How to run an ML.NET model with DataRobot MLOps

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How to run an ML.NET model with DataRobot MLOps

In this tutorial, we will explore how a model that has been built with ML.NET can be deployed and monitored with DataRobot MLOps. 

ML.NET is an open source machine learning framework created by Microsoft for the .NET developer platform. If you want to learn more about it, take a look at

For this tutorial we will use the LendingClub dataset, which you can download from here: .

We want to predict the likelihood of a loan applicant to default; in machine learning this is referred to as a binary classification problem.

We could easily solve this with DataRobot AutoML, but for the purpose of this tutorial we want to create the model with ML.NET and then productionalize and monitor it with DataRobots MLOps, which allows us to monitor all of our models in one central dashboard, regardless of the source or programming language.

So before we deploy a model to DataRobot MLOps, let’s quickly create a new ML.NET model from scratch, and then create an ML.NET environment for DataRobot MLOps. 

Please note that this DataRobot MLOps ML.NET environment only has to be created once, and if you only require support for binary classification and regression models, then you can skip this step and simply use the existing “DataRobot ML.NET Drop-In” environment that can be downloaded from the DataRobot Community GitHub.

1) Create the ML.NET model


To start building .NET apps, we need to download and install the .NET SDK. To do this, you can follow the steps as outlined on Once you've installed it, open a new terminal and run the following command:


If there is no error, then we can proceed with the next step, and install the actual ML.NET framework, as shown below.

dotnet tool install -g mlnet

If the installation of the ML.NET framework was successful, we can create the actual model by following the steps below.

a.) Create your model:

mkdir DefaultMLApp
cd DefaultMLApp
dotnet new console -o consumeModelApp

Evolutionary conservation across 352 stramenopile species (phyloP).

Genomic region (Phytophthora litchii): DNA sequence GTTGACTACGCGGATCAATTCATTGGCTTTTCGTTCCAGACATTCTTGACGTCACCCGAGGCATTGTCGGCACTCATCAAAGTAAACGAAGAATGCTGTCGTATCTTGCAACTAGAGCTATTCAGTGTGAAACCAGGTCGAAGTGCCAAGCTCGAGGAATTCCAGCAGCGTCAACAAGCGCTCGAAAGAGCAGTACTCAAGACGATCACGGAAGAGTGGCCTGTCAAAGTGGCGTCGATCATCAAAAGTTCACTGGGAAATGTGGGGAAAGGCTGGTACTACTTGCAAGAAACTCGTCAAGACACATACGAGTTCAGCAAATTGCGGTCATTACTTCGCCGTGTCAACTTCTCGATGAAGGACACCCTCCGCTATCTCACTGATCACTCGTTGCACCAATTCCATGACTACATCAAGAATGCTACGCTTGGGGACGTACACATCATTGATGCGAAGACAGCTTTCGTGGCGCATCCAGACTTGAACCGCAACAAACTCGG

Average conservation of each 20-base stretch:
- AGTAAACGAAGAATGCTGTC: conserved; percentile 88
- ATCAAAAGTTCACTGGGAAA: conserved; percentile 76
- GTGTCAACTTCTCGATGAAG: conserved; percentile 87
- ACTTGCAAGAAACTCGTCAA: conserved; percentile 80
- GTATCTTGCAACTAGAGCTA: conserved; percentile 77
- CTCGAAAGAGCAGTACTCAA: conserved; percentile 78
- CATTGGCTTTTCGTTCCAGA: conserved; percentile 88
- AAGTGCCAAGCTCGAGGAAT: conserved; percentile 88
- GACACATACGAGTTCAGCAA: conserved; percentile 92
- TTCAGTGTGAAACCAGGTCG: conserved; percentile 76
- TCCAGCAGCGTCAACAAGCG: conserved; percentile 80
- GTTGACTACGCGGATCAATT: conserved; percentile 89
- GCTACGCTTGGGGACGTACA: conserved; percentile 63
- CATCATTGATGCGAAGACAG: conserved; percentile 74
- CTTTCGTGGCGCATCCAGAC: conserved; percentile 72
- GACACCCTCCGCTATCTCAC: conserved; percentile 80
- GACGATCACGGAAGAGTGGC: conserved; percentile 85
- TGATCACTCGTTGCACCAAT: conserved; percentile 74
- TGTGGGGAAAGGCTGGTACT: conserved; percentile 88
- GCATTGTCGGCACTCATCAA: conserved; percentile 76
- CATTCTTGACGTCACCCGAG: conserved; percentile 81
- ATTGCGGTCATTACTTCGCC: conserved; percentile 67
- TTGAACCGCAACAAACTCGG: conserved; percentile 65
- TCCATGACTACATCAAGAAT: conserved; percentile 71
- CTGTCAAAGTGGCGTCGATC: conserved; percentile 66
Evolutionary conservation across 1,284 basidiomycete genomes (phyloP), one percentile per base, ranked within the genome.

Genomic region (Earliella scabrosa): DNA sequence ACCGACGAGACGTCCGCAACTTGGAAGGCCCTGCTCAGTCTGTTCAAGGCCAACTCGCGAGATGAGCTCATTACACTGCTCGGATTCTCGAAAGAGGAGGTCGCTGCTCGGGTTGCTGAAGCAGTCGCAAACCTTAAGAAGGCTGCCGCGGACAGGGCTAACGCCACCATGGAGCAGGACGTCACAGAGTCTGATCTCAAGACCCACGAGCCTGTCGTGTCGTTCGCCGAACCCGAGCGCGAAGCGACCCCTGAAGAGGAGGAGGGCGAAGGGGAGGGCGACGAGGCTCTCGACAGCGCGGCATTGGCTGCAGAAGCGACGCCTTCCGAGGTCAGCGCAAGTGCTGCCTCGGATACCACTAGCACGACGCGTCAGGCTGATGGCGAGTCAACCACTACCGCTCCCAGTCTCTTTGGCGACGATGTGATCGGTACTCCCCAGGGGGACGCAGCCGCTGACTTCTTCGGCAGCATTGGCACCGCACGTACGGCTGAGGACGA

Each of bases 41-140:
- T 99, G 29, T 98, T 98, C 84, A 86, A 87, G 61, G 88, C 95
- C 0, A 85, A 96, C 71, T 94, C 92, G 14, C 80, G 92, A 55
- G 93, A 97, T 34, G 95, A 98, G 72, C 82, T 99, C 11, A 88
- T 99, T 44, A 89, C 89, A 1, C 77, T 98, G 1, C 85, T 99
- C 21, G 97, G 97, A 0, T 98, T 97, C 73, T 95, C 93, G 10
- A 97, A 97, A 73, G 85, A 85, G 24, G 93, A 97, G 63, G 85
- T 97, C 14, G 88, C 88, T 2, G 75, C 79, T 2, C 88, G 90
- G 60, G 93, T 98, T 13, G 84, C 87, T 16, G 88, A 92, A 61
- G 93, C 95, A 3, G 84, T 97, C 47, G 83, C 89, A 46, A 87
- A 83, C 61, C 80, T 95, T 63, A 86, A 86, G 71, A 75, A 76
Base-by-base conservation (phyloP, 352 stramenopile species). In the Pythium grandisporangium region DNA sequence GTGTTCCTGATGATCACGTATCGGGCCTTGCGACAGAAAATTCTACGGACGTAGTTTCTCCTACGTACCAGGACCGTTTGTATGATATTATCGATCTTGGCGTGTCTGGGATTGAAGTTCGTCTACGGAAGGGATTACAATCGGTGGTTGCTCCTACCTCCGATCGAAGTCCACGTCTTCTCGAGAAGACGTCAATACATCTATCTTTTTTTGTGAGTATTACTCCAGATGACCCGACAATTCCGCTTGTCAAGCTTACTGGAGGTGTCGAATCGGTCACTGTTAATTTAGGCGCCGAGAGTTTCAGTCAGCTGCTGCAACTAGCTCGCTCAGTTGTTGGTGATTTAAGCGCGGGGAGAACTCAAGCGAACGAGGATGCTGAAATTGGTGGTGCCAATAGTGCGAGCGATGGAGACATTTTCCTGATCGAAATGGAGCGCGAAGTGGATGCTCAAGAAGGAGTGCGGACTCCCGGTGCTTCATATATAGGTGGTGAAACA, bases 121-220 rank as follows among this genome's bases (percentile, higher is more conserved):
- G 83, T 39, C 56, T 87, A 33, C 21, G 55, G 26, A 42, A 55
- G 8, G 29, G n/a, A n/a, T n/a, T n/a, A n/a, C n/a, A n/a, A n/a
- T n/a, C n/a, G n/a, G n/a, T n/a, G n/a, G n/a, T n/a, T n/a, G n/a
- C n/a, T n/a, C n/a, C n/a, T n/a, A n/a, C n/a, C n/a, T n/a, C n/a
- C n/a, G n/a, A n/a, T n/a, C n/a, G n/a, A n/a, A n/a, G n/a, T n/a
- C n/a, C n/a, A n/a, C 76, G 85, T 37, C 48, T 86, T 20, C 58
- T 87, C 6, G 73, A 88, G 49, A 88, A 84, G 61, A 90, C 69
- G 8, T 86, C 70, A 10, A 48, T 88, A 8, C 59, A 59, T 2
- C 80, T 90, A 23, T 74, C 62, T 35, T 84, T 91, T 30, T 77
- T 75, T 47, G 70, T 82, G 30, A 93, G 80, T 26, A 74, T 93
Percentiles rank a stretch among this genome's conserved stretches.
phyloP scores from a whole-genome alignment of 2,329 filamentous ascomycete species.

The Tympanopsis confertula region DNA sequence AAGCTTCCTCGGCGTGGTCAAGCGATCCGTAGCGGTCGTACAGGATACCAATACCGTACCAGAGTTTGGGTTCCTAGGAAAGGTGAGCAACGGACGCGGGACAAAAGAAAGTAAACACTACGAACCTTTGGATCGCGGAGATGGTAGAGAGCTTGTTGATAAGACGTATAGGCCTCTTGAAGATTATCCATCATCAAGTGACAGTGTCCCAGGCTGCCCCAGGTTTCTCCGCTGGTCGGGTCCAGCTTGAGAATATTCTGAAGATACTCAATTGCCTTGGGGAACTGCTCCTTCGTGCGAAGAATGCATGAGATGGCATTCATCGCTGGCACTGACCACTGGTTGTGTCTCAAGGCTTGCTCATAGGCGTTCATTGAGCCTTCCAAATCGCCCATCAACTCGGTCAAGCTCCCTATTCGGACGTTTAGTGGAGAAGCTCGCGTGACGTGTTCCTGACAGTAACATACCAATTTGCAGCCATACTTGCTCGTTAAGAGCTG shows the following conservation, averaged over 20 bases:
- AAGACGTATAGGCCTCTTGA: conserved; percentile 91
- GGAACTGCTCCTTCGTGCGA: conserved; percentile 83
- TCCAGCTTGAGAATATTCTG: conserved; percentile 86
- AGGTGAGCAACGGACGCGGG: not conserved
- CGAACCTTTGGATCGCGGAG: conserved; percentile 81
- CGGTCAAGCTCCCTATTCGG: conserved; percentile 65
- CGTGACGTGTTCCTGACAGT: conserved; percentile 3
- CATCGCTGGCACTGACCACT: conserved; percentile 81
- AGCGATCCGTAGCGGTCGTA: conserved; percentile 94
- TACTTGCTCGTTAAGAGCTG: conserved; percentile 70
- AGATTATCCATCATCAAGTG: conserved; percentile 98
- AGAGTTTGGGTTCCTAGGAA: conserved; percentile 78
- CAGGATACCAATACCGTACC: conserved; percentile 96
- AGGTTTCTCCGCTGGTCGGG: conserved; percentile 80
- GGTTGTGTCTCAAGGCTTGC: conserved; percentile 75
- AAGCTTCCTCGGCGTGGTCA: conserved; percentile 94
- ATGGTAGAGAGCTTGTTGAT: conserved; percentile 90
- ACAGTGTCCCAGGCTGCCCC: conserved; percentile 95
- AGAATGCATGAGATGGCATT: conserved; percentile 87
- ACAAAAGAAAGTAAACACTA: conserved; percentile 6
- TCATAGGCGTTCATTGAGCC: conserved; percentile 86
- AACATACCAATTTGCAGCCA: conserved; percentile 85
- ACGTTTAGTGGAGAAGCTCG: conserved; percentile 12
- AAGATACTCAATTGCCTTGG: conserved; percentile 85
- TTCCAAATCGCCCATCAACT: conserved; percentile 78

mlnet auto-train --task binary-classification --dataset "10K_Lending_Club_Loans.csv" --label-col
umn-name "is_bad" --max-exploration-time 1000

b.) Evaluate your model.

After the ML.NET CLI selects the best model, it will display the experiment results, which show a summary of the exploration process, including how many models were explored in the given training time.


While the ML.NET CLI generates code for the highest performing model, it also displays up to five models with the highest accuracy that are found during the given exploration time. It displays several evaluation metrics for those top models, including AUC, AUPRC, and F1-score. (DataRobot licensed customers can search the in-app platform documentation for Guidance for using error metrics to learn more.)

c.) Test the model

The ML.NET CLI adds both the machine learning model and the projects for training and consuming the model to your solution, including:

  • A .NET console app (SampleBinaryClassification.ConsoleApp), which contains ModelBuilder.cs (used to build/train the model) and Program.cs (used to run the model).
  • A .NET Standard class library (SampleBinaryClassification.Model), which contains ModelInput.cs and ModelOutput.cs (input/output classes for model training and consumption) and (generated serialized ML model).

To try the model, you can run the console app (SampleBinaryClassification.ConsoleApp) to predict the likelihood of default for a single applicant:

cd SampleBinaryClassification.ConsoleApp
dotnet run

2) Create DataRobot MLOps environment package

While DataRobot already provides many environment templates out of the box (including R, Python, Java, PyTorch, etc., we choose ML.NET to help walk you through the process of creating your own runtime environment from start to finish.  

To make an easy-to-use, reusable environment, follow the below guidelines:

  1. Your environment package must include a Dockerfile that installs all of your dependencies.
  2. Custom models require a simple web server in order to make predictions. This can be co-located within the model package, or separated into an environment package. We recommend that you put this in a separate environment package so it can be reused for multiple models that are leveraging the same programming language.
    The web server must be listening on port 8080 and implement the following routes:
    1. GET /{URL_PREFIX}/ This route is used to check if your model's server is running
    2. POST /{URL_PREFIX}/predict/ This route is used to make predictions

The {URL_PREFIX} is passed as an environment variable to the container and needs to be handled by your web server accordingly. The data itself is expected in a multiform request. 

Request format:

Binary Classification


fhuthmacher_1-1592592957963.png fhuthmacher_2-1592592958041.png

Response format:

Binary Classification


{"predictions":[{"True": 0.0, "False": 1.0}]}